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Autumn Statement 2016: what to expect

Chancellor to unveil Autumn Statement on 23 November


Philip Hammond to deliver his first Autumn Statement

Philip Hammond will deliver his first Autumn Statement as Chancellor of the Exchequer on Wednesday.

The Autumn Statement is primarily designed to update Parliament on the prospects and forecasts for the British economy. However, there may also be some changes in the wake of the Brexit vote in June this year.

There’s some speculation that the Chancellor will reduce austerity measures to help the UK economy after the shocks of 2016.

We look at some of the potential announcements that could affect your finances in the future:

Pension cold calling

The government has already confirmed that it will ban pensions cold calling, which has led to many savers being tricked out of their money. 

Under the proposals, firms that breach the ban could be hit with fines of up to £500,000. Further plans to crack down on pension scams are set to be formally announced on Wednesday; these include giving more powers to pension firms to block suspicious transfers.

Pension scammers typically offer ‘unique investment opportunities’ that can lead to your money being transferred, usually overseas, never to be seen again. 

Find out more: How to spot a pension scam – familiarise yourself with fraudsters’ tactics to avoid falling victim

The Lifetime Isa

The Lifetime Isa was first announced by the previous Chancellor, George Osborne, in March 2016. There has been talk of the Isa being ditched or delayed, but it’s likely that the start date will be confirmed in the Autumn Statement.

The new tax-free savings vehicle for under-40s is due to launch in April 2017, helping young people buy their first home or save for retirement.

The Lifetime Isa can be opened by any adult aged between 18 and 39. Savers can put away up to £4,000 each year with an additional 25% bonus from the government paid up to your 50th birthday.

Find out more: The Lifetime Isa – more information on how the new savings vehicle will work

The state pension

The rumblings from the major revamp of the state pension system in April 2016 haven’t yet died down. No further fundamental changes are anticipated, but there are a few outstanding issues that could be addressed.

The so-called state pension ‘triple lock’ may come under scrutiny again. This guarantees that, every year, the basic state pension will rise in line with earnings, inflation (measured by the Consumer Prices Index) or 2.5% – whichever is the greater.

The Work and Pensions Committee recently said continuing with the triple lock was ‘unsustainable’ and ‘unfair’ on younger families.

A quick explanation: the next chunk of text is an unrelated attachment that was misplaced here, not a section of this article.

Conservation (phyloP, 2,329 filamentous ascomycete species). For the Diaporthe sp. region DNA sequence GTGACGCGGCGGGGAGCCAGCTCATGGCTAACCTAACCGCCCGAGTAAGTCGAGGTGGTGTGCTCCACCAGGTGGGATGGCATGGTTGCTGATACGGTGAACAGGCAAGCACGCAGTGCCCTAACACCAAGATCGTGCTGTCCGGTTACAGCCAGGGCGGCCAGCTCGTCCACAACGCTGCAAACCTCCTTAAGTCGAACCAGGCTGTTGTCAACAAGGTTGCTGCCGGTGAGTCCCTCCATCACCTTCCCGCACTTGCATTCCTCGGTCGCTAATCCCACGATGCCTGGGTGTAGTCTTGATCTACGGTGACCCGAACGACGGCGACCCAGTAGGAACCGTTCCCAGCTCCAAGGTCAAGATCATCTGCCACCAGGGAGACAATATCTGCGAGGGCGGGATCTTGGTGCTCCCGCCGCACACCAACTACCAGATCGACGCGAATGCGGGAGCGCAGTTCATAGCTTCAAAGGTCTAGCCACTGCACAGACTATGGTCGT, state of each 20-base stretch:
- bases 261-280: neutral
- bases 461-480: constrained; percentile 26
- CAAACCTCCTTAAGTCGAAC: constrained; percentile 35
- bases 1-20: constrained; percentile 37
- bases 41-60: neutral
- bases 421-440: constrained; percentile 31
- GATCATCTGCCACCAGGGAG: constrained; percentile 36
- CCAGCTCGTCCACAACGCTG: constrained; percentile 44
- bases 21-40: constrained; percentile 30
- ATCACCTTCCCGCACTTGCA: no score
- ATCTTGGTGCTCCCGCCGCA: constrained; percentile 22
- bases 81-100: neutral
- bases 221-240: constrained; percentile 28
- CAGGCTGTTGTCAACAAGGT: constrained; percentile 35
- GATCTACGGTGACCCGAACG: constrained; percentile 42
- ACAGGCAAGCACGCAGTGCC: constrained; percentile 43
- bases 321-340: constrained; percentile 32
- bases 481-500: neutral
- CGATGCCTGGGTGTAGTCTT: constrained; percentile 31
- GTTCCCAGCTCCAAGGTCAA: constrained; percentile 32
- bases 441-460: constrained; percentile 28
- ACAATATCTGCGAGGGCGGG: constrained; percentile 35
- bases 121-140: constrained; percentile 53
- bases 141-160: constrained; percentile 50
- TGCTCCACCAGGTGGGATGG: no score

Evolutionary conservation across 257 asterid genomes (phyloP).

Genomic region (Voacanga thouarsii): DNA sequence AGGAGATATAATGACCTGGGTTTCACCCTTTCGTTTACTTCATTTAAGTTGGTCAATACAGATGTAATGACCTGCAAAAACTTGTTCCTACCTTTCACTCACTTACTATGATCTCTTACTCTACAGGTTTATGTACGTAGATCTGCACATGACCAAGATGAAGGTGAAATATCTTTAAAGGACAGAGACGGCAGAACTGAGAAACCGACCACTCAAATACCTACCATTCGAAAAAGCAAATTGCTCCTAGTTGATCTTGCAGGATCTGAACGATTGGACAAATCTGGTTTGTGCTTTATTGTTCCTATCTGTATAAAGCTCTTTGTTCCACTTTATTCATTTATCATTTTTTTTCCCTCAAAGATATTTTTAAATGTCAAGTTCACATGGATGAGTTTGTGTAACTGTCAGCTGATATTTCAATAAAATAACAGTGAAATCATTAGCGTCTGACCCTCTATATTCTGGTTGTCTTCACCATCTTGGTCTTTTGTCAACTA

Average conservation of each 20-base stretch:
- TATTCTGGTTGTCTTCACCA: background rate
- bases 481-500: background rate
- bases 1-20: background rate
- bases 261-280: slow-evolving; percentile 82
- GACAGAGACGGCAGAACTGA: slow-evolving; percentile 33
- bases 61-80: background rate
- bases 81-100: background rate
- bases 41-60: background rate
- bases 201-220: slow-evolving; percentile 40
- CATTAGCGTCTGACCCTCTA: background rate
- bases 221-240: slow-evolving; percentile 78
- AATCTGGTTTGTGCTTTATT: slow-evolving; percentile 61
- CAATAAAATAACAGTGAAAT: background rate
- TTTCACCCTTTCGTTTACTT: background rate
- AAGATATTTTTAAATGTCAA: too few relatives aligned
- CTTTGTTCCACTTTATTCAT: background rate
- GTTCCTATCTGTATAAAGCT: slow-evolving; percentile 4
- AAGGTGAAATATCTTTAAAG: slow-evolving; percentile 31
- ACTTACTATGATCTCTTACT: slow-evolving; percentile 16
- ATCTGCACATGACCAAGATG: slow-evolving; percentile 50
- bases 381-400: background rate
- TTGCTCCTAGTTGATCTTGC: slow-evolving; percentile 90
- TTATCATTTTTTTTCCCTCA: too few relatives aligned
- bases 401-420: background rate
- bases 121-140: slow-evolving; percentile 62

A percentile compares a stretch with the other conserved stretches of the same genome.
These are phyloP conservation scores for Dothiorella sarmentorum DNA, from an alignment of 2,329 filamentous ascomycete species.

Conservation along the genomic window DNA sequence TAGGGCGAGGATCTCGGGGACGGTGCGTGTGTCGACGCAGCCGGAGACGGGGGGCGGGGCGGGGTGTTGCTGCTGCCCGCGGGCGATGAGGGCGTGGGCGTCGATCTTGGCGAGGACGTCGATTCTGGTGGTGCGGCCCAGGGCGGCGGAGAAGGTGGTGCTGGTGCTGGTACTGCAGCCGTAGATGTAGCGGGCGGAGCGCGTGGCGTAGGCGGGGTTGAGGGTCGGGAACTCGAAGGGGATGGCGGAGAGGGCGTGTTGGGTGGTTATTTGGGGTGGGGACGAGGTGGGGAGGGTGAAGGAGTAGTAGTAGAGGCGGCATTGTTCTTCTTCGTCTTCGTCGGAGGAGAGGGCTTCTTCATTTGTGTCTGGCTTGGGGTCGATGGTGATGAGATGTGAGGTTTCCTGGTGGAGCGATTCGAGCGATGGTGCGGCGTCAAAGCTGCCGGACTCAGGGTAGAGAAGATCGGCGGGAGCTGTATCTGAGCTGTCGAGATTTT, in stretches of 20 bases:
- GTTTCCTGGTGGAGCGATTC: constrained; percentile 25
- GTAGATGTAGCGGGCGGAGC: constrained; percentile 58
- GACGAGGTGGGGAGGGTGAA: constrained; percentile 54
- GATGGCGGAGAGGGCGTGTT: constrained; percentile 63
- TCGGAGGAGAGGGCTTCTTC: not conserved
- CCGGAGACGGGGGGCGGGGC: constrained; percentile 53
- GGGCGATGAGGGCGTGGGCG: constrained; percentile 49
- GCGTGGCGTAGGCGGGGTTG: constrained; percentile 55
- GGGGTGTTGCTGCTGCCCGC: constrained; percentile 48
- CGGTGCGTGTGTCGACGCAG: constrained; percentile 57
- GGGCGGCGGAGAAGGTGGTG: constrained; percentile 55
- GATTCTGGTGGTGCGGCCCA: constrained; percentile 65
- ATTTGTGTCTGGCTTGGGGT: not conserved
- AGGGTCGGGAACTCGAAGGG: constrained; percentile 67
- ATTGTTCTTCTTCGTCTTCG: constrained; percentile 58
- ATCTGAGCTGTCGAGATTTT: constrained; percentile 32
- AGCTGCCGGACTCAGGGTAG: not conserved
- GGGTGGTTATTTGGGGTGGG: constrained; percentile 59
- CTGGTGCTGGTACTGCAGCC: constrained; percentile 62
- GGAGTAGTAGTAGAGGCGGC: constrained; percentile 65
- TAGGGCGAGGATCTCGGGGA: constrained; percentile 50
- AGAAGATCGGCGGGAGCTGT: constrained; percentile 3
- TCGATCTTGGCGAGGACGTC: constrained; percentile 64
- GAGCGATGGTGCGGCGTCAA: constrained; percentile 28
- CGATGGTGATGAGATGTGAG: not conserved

There has been some discussion about allowing some women to access their state pension early at a reduced rate, but women campaigning for the reversal of state pension age increases are unlikely to be given grounds for optimism.

Find out more: The state pension – how the system works and how much you’ll get 

Housing and stamp duty

The need to build more houses is likely to be covered. Smaller house builders are already being encouraged build new properties via a £3 billion Home Building Fund.

A separate fund of £2 billion has been earmarked to pay for 15,000 new homes by 2020 on surplus public sector land.

There has been some speculation about the repeal of the second-home stamp duty which only began in April this year.

This means that people buying a second home or a buy-to-let property – ie any property that won’t be their primary residence – now have to pay an extra 3% on each level of stamp duty.

Find out more: Stamp duty calculator – work out how much tax you’ll have to pay


Mr Hammond has already said that the Autumn Statement will contain measures to boost Britain’s roads and railways.

Growth and living standards will be given a boost by spending more on targeted infrastructure projects, with a cash injection in the region of 38£5 billion being suggested.

Productivity improvements can be rapidly achieved via these projects, the Chancellor has said. They can also be started quickly and have long-term benefits.

Other measures planned could include a continued freeze in fuel duty, cuts to air passenger duty and childcare subsidies.

Which? experts will outline all of the key announcements – and what they mean for your finances – on the day. Visit which.co.uk/money for more.

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